Dennis Yamamoto’s shoulders bob up and down with each strum of his ukulele. There is a big grin on his face as he sings the words to “Tiny Bubbles.” His motions are paced and smooth, and now, playing those chords is an effortless, relaxing practice.
Yamamoto is the ukulele lover who started Lodi and Stockton’s Ukulele Strummers groups and teaches ongoing ukulele classes at Hutchins Street Square. The retired building engineer started with a few people who were interested, but now has at least 80 strummers who meet twice a month to practice and play together.
The instrument that resembles a mini-guitar has boomed in popularity as musicians like Jason Mraz and Taylor Swift feature the island-like sounds in their music. There is an uprising of happy, smiley, newfangled musicians known as ukulele players — or strummers, as they call themselves — who take advantage of the instrument’s ease and opportunity for a carefree jam.
What makes the ukulele so easy? The neck is smaller, so some can hold it more easily, and there are only four nylon strings, which makes it easier to learn chords compared to the guitar’s six steel strings.
“Because there are only four strings, the learning curve is a whole lot faster than guitar,” Yamamoto said.
And he knows. Though he has helped dozens of locals become song-playing uke players, Yamamoto didn’t actually start playing the ukulele until February of this year. He has a secret to mastering the instrument in about nine months: “I play every day,” he says — and he is passionate about it.
In June, Yamamoto began teaching a family of four to play the ukulele. Now, there are 80 people between his two groups who meet at the Lodi Public Library and Round Table Pizza on Eight Mile Road.
Let the kids play.
After joining Yamamoto’s ukulele group, Beth Largen picked up the ukulele herself, and then she shared the instrument with students at John Muir Elementary School, where she teaches. The fourth- through sixth-grade students have discovered a new love for music and formed a 41-member ukulele club that meets weekly to play during their lunchtime.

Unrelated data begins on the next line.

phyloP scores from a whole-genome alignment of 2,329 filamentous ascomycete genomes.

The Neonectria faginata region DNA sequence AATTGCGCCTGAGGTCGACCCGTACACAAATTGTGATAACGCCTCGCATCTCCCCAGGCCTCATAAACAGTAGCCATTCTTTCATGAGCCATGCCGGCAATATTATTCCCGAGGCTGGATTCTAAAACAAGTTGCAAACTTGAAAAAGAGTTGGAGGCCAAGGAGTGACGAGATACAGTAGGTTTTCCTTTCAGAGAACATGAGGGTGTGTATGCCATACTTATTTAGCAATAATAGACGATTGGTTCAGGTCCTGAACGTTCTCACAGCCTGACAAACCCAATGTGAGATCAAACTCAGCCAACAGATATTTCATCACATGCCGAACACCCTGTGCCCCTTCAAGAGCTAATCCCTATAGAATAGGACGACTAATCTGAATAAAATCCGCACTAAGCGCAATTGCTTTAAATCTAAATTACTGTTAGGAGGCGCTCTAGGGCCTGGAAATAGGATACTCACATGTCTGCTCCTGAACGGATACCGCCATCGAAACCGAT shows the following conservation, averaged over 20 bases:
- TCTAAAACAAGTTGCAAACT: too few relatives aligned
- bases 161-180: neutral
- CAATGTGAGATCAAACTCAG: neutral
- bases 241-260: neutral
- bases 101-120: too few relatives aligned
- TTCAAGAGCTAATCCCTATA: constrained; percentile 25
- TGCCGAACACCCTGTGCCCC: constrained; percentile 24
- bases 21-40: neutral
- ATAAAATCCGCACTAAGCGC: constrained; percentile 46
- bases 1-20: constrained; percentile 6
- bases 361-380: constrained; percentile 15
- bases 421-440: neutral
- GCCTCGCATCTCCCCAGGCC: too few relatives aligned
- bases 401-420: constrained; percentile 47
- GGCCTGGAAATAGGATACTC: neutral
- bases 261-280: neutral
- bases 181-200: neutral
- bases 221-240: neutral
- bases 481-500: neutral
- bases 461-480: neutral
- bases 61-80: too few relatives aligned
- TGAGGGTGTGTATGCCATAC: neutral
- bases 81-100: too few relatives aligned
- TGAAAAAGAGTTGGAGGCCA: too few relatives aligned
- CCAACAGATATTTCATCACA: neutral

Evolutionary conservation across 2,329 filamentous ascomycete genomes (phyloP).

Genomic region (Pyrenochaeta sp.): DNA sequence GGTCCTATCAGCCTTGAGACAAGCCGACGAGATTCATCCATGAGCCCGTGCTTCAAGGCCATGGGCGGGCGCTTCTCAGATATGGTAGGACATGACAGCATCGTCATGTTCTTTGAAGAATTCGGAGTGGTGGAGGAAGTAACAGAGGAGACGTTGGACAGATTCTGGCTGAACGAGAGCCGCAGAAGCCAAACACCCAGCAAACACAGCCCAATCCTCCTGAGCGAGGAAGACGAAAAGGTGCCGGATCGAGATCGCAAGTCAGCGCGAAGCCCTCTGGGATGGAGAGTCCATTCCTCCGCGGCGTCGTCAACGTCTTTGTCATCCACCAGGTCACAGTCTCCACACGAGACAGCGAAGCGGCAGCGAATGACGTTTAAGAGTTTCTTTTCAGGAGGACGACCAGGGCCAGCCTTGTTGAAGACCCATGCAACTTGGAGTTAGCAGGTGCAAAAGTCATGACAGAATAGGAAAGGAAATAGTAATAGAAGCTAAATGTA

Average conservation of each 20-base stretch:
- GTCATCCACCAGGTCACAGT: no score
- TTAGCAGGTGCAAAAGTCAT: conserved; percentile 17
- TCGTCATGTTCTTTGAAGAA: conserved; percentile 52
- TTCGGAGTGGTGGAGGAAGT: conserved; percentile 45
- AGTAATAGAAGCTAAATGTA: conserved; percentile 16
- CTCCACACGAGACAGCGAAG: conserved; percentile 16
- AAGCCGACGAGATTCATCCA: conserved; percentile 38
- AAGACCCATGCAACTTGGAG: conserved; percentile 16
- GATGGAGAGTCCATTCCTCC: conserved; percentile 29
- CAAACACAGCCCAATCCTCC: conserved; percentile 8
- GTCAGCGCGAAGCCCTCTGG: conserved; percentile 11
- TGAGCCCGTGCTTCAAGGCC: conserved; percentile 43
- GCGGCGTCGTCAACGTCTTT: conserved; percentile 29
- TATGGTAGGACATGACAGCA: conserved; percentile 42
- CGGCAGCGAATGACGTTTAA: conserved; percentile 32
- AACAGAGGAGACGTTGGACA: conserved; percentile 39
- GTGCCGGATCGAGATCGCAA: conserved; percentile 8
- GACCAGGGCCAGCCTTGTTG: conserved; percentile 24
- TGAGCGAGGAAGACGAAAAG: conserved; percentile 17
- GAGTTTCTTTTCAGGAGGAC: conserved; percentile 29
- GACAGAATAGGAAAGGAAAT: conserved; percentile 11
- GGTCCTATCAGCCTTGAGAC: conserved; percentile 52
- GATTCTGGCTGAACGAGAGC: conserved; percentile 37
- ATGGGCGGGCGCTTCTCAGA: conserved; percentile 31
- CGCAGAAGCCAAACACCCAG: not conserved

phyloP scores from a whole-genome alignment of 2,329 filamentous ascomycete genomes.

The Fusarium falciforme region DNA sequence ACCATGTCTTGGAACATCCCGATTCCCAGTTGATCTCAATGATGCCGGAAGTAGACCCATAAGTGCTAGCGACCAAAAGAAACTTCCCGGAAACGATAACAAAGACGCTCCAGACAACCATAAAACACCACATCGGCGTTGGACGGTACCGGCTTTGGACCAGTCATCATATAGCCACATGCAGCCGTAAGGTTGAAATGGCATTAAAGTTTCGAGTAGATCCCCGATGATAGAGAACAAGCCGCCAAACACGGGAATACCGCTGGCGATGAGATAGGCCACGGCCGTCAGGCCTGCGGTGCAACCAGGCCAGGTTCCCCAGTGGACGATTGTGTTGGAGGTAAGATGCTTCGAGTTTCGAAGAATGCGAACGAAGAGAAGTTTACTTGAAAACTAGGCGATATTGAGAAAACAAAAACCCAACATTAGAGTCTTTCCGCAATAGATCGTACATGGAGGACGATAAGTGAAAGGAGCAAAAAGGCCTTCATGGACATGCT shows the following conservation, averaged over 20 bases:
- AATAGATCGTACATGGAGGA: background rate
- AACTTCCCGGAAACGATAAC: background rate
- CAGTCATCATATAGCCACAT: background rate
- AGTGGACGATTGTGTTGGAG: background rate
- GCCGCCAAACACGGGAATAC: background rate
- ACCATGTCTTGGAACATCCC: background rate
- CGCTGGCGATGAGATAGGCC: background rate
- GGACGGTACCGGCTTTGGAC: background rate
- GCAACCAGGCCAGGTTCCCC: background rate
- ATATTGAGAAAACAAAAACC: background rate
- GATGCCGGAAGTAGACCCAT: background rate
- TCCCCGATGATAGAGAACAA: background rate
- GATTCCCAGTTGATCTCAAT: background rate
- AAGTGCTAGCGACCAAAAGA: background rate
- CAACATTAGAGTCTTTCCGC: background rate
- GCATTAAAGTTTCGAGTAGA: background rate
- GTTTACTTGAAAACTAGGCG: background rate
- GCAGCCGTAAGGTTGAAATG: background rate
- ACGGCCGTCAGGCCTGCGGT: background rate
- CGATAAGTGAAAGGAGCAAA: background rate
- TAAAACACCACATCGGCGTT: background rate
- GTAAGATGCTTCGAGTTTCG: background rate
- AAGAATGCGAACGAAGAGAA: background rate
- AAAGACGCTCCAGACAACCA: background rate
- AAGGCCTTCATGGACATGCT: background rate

“I don’t know what’s going on with this craze, but the kids are loving it,” she said. “I think it’s because so many of the pop musicians are playing it.”
The students especially love to play Bruno Mars “Count on Me,” a song that she says has turned into a friendship song for the students and makes 600 kids sway together when played during an assembly.
Some of the ukulele-playing students have even started an offshoot group called The Smooth Seven, and more kids are waiting to join the club at the start of a new quarter. The club even has one kindergarten student who plays his own green uke.
“It’s a great segue for music, since the district did away with instrumental music programs,” says Largen, who has been playing guitar and piano for most of her life. “Music is in my heart and it kills me that kids didn’t have any (resources).”
She says none of this would have happened if Yamamoto hadn’t started the local ukulele club.
“They members are good people, and Dennis has a lot of heart,” she said. “He indirectly is responsible. I never dreamed I was going to end up with that many kids.”
Play for fun. Play because you love it.
Members like Al Heathman Jr. and Annette Galli Silver also heard about the group and decided to give the uke a good try.
When he learned about the Lodi meetings, Heathman rearranged his work schedule to meet the needs of the group. Now, he practices almost every day, learning new chords and playing from four three-ring notebooks filled with songs from the ’50s, ’60s and ’70s.
For him, it’s relaxing.
“The ukulele is mellow and laid back,” he said. “It’s not a crazy kind of instrument.”
Having started playing only five weeks ago, he has already jumped into performances at community events like the Little Buckaroos Literacy Fair.
The uke is a chord-based instrument, so he learned chords first. He started playing simple 3-chord songs to get a feel for strumming.
Now, he takes his uke to the park and just has fun with it.
Galli Silver had started playing in 2002 after seeing female ukulele musician Janet Klein on stage.
She learned to play by picking up a book with pictures of the chords. She matched her fingers up to the strings, and was soon playing full songs.
Galli Silver’s brother, Geno Galli, who died of cancer in 2004, encouraged her to start a uke group in Stockton. So when she saw that a group had formed in her area, she took it as a little nudge from her brother to join.
Not only has she found a musical outlet, she’s found a community.
“You just really bond. I don’t know how or why that happens,” she said.
Yamamoto’s priority with the classes and groups is to have fun. That’s what he likes about strummers: No matter what they are playing, if you look at them, they are smiling. And they are not critical of themselves, he says.
“If you don’t laugh and have fun, then I have failed you,” he says.
But, once you start, he says you won’t stop.
“If I get you into playing and strumming, I’ve got it in your blood forever,” he said.